Education Minister Octavia Alfred says the government has been working with service providers to ensure that all learning institutions in Dominica have internet access.
“Our Information Technology (IT) Officers and technicians have been working to extend the WiFi to all schools to increase access in classrooms,” Alfred stated on a radio programme last week. “Community service being provided is really not up to us; it’s up to the service providers but the relevant ministry is engaging these people so that this happens.”
She said Information Technology (IT) officers and technicians have been working to extend WiFi service to all schools on the island and so far, the Ministry of Education has ensured that all 73 schools on the island have internet. Before schools closed, she said, 32 schools had internet in all classrooms.
According to the Minister, other measures include the provision of smart devices to all schools including secondary school students and teachers in the new year and completion of programmes for training in the use of technology for teachers and “especially parents.”
Despite the challenges posed by Covid-19, Alfred gave the assurance that other support programmes including uniforms, textbooks, transfer fees, the school feeding programme and transportation, are all in place. She said the focus is now on new programmes and new systems to address new challenges.
“I think we have done all we can. All our parents have to do is to just trust the process and get their children ready for school,” the Education Minister advised.
Meantime, Alfred said the government was well on its way to fully embrace online learning, however, the passage of Hurricane Maria slowed down the process.
“Before COVID we were already well on our way; [as] a matter of fact, before Maria, we were almost there and Maria put everything down,” she explained. “And before COVID we were almost there because there were a number of schools who actually did their exams completely online and some partially online.”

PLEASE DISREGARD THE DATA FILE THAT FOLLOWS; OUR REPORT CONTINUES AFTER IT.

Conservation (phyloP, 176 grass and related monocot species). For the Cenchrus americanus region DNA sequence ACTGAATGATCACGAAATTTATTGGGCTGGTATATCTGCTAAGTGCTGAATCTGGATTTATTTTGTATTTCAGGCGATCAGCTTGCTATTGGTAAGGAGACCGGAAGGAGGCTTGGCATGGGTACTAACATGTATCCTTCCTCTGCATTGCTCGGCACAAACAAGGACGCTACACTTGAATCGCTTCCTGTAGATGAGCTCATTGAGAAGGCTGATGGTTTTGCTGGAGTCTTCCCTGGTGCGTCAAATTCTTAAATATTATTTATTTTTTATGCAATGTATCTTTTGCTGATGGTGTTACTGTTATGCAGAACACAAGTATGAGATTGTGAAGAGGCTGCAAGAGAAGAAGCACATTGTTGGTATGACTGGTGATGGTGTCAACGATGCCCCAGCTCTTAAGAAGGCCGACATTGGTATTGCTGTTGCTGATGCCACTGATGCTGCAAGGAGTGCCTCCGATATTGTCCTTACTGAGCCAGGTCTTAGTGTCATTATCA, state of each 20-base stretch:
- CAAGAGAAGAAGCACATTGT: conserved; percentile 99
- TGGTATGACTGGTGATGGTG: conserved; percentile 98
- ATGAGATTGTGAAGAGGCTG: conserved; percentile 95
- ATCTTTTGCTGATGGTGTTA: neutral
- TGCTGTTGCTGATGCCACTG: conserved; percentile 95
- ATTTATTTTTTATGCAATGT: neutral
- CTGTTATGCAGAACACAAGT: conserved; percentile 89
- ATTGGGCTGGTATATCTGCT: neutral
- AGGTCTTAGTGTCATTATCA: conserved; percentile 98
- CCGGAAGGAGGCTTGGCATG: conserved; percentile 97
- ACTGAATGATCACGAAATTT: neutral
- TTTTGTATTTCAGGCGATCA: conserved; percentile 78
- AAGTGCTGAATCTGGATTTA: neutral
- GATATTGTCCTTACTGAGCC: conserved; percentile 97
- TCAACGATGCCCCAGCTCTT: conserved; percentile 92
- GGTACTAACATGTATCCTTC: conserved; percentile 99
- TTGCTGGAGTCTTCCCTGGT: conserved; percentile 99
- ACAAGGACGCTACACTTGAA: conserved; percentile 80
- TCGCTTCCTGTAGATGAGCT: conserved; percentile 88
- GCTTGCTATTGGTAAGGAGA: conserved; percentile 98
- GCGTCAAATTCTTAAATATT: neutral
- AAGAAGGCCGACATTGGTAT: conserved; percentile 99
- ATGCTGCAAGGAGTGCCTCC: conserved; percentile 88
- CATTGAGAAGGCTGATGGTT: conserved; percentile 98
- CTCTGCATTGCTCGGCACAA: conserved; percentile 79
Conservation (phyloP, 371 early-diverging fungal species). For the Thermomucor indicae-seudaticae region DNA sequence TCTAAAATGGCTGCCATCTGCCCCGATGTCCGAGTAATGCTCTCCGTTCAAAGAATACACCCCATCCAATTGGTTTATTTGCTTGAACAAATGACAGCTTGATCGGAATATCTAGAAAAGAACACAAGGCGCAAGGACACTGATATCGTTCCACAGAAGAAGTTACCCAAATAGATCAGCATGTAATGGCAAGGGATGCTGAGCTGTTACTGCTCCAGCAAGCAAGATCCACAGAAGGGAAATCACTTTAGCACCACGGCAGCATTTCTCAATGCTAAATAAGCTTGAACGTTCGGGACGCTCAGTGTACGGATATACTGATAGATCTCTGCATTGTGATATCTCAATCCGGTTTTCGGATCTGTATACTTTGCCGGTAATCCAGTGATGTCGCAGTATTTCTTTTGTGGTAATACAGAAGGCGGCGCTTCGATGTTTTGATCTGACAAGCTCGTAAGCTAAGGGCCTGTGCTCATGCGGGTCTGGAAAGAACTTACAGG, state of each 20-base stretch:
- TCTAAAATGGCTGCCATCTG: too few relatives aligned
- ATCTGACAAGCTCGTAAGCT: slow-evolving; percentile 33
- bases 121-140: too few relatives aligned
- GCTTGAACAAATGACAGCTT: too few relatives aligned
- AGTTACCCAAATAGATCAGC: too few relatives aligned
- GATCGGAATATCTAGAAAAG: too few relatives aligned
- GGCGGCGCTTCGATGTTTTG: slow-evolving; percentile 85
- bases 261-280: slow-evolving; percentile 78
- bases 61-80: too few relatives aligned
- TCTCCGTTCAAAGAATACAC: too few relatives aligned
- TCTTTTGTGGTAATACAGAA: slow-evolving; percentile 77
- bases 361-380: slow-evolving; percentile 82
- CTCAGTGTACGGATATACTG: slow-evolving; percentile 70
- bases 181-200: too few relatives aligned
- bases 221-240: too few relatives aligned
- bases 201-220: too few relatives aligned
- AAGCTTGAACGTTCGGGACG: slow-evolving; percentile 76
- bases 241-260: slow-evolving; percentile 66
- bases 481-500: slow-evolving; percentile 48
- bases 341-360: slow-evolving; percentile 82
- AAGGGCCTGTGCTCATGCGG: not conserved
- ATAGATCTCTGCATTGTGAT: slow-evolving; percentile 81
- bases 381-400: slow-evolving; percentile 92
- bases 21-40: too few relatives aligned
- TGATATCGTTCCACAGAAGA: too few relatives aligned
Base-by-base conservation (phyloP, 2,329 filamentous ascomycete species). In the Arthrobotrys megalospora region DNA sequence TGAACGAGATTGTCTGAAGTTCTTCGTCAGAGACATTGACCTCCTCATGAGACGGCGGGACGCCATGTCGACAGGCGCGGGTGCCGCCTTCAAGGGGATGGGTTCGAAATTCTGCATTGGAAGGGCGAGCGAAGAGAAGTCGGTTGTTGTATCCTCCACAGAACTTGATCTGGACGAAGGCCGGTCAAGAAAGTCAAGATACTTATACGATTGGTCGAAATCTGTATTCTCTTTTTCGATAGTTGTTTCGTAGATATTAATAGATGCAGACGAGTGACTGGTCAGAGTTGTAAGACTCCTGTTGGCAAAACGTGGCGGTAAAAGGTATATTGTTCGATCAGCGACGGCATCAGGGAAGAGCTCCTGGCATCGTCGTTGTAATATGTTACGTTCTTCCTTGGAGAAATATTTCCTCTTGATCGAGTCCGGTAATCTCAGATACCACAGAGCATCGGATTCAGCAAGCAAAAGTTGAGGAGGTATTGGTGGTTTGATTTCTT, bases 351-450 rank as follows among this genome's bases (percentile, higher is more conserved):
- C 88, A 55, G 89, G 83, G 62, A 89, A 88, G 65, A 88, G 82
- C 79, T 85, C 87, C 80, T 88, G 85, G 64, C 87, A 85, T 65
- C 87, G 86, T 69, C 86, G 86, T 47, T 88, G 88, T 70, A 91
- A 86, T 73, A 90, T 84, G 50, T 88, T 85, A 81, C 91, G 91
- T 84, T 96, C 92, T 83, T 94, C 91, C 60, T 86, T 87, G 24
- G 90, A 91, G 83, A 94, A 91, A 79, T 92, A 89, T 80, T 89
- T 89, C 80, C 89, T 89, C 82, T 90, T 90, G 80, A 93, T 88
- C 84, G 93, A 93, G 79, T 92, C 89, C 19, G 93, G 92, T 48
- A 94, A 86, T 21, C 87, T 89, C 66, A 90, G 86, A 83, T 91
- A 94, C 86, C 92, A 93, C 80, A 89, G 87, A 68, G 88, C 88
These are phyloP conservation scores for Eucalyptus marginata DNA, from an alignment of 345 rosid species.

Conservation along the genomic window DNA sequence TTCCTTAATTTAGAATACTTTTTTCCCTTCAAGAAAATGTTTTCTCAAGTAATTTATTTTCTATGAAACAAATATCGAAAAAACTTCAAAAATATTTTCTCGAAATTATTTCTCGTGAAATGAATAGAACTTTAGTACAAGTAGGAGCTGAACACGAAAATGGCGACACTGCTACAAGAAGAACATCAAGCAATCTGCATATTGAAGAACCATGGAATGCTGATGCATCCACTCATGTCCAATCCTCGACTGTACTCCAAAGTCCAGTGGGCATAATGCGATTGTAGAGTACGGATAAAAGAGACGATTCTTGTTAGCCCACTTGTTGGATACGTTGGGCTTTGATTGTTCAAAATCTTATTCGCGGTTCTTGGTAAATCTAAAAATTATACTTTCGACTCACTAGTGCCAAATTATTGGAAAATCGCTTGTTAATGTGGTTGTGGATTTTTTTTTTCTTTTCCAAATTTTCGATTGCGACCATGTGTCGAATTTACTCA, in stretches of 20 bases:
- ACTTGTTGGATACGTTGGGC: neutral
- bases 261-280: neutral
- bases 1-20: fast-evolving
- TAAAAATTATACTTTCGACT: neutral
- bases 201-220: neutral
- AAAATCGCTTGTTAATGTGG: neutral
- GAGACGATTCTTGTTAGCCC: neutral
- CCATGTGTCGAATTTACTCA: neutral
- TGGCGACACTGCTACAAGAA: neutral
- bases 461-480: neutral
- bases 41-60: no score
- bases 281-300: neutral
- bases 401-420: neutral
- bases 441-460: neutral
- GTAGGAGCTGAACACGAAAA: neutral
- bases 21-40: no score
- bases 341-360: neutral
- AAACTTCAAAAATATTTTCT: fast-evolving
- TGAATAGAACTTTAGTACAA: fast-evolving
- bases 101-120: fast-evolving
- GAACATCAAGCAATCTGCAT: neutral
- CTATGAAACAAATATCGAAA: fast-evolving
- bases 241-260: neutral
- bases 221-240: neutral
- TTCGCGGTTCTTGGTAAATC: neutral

She believes that COVID-19 has fast-forwarded the process of online learning, but cautions that in tandem with the rapid forward movement, consideration must be given to the need for children to understand what data they create and leave behind while using the Internet, “that they understand what it is to be responsible.”
Alfred noted that the measures must also be designed to help children and their parents, “because parents want to be involved.”
The digital changes notwithstanding, the Minister maintains that children must still be able to socialize.
“The school and the face-to-face will always have a place even as we engage our students to help them to become global digital citizens. We will still need our interrelationship skills which are actually built at school,” she declared.
Online learning, Alfred explained, does not necessarily entail sitting in front of a laptop all day long or that the internet is needed for 12 hours.
She said textbooks will still be used and school lessons can be downloaded on students’ devices.